Wednesday, 21 June 2006

Beau Brummell: This Charming Man (BBC4)

I really enjoyed the BBC's 80 minute drama based on Ian Kelly's excellent biography of Beau Brummell. The title role was played by James Purefoy, seen recently playing Mark Anthony in the HBO/BBC miniseries Rome, and as the Black Prince in A Knight's Tale. He has previous Regency form too, having played Tom Bertram in the BBC Mansfield Park from 1999. Here he came across as cool and devilishly handsome, but deeply insecure.

It would have been impossible to have fitted everything contained in Ian Kelly's book into such a short space of time, so the writer went for something of an impressionistic approach. We learn nothing of Brummell's origins, except that he came from nowhere.

How he came to gain the intimate friendship of the Prince of Wales (superbly played by Hugh Bonneville, another Mansfield Park alumnus) is not addressed (Brummell served in Prinny's regiment, the 10th Light Dragoons). We are instead taken straight to the Prince's plans for his wedding (there is a Realplayer video clip of this on the BBC4 website), and Brummell's advice that "less is more", as far as fashion is concerned.

The screenwriter, Simon Bent, has simplified aspects of Brummell's life are simplified for the benefit of the dramatic flow.

For example his valet, Robinson, (played by Phil Daniels) stays with the Beau through the story until his final ruin. The real Robinson served Brummell for ten years before moving on, to be replaced by a succession of others. This was a drama and not a documentary. It was true to the underlying course of events, if not to every detail.

We had many of the most well known Brummell anecdotes depicted: the audience who came to watch him dress; the incident with the Prince and the snuffbox; and the infamous "who's your fat friend?" quip that went so horribly wrong. We also had Lord Byron (Matthew Rhys).
Kelly speculates about a possible homosexual relationship between Brummell and Byron, but seems to come down against it having happened. Bent uses an ill-defined three-way relationship between Brummell, Byron, and Brummell's childhood sweetheart and, later, leading courtesan, Julia Storer/Johnstone (played by Zoe Telford) as the reason for Brummell's falling out with the Prince. Byron gets to deliver his famous remark that the three great men of the age are himself, Napoleon, and Brummell when they first meet. In fact Byron made the remark much later, when all three were exiled from their homelands.

The story ends with Brummell's flight to France on Thursday 16 May 1816, We are not shown his subsequent decay into squalor and syphilitic insanity, although Kelly details this in his book.

So what might Ian Kelly have made of this adaptation. It is pretty clear that he approved, for he took part in it, playing Lord Robert Manners, a member of the Dandaical Body. In the programme he appears as the voice of caution, seeking (but failing) to prevent his brother entering a joint loan agreement with Brummell and the Marquess of Worcester as the end loomed. In fact Manners entered into at least one such arrangement himself, but both he and his brother Charles (Nicholas Rowe) were comfortably bankrolled by their brother, the Duke of Rutland. When the crash came, they survived, but Brummell, who had come from nowhere, returned there at the last.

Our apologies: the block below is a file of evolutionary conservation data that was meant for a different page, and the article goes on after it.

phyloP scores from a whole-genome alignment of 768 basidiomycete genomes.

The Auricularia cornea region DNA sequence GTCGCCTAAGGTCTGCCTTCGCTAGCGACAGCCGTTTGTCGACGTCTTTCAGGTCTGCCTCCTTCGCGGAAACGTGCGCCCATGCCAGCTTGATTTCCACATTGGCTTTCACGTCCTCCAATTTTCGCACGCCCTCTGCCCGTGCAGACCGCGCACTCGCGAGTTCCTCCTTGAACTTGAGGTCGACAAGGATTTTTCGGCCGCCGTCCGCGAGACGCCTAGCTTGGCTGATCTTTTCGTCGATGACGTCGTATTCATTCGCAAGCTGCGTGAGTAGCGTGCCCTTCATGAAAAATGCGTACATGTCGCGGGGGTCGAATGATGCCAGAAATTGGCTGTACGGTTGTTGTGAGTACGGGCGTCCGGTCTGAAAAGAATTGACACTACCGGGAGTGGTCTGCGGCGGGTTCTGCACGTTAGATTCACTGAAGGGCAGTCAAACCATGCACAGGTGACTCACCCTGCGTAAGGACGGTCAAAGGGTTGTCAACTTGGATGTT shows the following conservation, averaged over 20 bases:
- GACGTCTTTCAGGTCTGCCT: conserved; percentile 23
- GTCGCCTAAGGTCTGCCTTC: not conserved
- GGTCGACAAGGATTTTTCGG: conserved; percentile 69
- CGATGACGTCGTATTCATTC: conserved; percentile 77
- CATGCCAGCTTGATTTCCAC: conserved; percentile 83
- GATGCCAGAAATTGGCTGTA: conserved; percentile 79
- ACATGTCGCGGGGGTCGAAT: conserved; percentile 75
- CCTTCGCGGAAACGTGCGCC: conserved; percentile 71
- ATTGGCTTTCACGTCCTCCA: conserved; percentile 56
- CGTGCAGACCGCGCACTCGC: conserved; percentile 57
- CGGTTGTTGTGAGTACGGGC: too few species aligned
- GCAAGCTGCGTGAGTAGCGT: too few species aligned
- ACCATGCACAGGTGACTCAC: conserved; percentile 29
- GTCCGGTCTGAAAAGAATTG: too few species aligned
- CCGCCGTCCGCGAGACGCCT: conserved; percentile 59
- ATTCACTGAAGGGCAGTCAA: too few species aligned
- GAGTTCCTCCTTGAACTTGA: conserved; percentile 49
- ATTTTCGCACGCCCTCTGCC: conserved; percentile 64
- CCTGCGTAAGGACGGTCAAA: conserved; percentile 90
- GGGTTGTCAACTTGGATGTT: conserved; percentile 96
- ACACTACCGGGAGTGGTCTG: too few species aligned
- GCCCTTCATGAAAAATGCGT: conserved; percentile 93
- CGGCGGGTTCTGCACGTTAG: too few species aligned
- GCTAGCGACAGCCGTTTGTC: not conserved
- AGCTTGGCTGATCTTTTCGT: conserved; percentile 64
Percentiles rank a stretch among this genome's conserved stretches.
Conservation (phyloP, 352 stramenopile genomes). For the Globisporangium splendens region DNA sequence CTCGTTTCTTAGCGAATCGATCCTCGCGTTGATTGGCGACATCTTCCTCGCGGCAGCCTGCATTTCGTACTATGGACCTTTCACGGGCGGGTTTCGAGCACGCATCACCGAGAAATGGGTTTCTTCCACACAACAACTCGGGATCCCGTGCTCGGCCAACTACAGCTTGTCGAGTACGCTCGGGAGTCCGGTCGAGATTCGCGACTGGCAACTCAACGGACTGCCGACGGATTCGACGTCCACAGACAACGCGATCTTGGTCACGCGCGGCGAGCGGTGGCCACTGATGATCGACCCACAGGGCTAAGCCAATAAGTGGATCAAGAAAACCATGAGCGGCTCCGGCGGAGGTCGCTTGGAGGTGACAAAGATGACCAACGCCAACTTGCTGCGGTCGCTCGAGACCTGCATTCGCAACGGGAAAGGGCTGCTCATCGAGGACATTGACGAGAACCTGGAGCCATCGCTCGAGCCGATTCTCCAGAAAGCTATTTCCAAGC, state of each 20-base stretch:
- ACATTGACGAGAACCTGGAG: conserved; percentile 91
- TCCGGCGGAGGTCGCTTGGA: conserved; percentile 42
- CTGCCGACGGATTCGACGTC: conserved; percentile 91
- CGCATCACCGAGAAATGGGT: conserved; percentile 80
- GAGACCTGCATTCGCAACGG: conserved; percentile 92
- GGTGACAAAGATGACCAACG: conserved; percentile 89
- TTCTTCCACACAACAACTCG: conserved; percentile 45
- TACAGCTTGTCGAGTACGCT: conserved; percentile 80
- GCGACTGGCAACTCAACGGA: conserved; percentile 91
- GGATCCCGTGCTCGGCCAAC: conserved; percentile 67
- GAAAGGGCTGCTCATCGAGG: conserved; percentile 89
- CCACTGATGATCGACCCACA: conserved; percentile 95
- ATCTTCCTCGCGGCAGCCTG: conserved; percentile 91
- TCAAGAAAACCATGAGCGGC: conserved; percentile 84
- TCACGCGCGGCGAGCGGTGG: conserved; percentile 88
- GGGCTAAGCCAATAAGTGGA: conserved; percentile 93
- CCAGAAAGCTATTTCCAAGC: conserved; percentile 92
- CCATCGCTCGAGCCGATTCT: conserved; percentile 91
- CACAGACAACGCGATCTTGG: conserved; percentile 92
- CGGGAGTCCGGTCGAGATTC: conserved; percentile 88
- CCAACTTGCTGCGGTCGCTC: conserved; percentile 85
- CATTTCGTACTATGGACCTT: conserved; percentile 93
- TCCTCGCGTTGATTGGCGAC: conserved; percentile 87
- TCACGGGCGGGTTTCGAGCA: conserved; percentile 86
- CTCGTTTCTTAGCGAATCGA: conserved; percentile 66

I expect that the programme will be repeated on BBC2 in due course. Well worth watching out for.

Saturday, 17 June 2006

With Mostly Books moving ever closer to their 1 July launch, I have been thinking about my own book-buying habits. I live in a town that is blessed with branches of two of the big bookshop chains, Ottakar's and Waterstones (one will no doubt disappear once the Wottakars merger goes through). We also have a large W H Smiths, and several smaller independents. So why do I actually buy most of my books from a certain online behemoth?

I lived in the US for several years a few years ago. We lived then within a short distance of both a huge Borders and a huge Barnes & Noble (there were no indepents particularly close to us). I found myself buying most of my books from those two, rather than from the American online behemoth. Why the difference?

It's not a matter of price. I am fortunate to have a well-paying job, and I can afford to pay full price for books if there are good reasons for doing so. I see 2-for-3 offers as an excuse to pick up a book I might not otherwise read, if there are two that I actually want. Buying online in the US would have been a cheaper, but I didn't do it.

I think that it is in part to do with where and when I learn about books that I might want to read. My main sources, apart from personal recommendations, are the Review section of theguardian on Saturdays, the Arts and Books section of the Independent on Fridays, the London Review of Books (alternate Fridays), and Open Book on Sundays on Radio 4 (when it's not being to up itself about popular fiction). What these have in common is that they appear at the weekend. What with all the other things that have to be fitted in to the weekend, I find myself deciding what books I would really like to get hold of on Sunday afternoons.

Now I tend to be a bit of an impulsive shopper. If I decide that I want something, then I want it now, or as close as possible to now. If I put an order in to Amazon on Sunday evening I will usually get a package through the door just before I go to work on Tuesday, and can look forward to reading the contents that evening.

If I decide to go the bricks and mortar route it takes much longer. Because I work normal office hours, and I am a little too far from the middle of town than makes a lunchtime trip convenient (I cycle to work, so would have to cycle into town and back), I can only get to the local Ottakars in the evenings or at the weekends. Except that they close at 6:00pm, and I can't always get there by then, and even if I can, having entered the shop I don't want to be rushed. Which means that I can only get in there at the weekends.

Back in the US the bookstores stayed open until 10:00 or 11:00pm, so I could go almost whenever the urge took me. Add to that the coffee and buns, and I could go, buy, and read a few chapters in quiet comfort.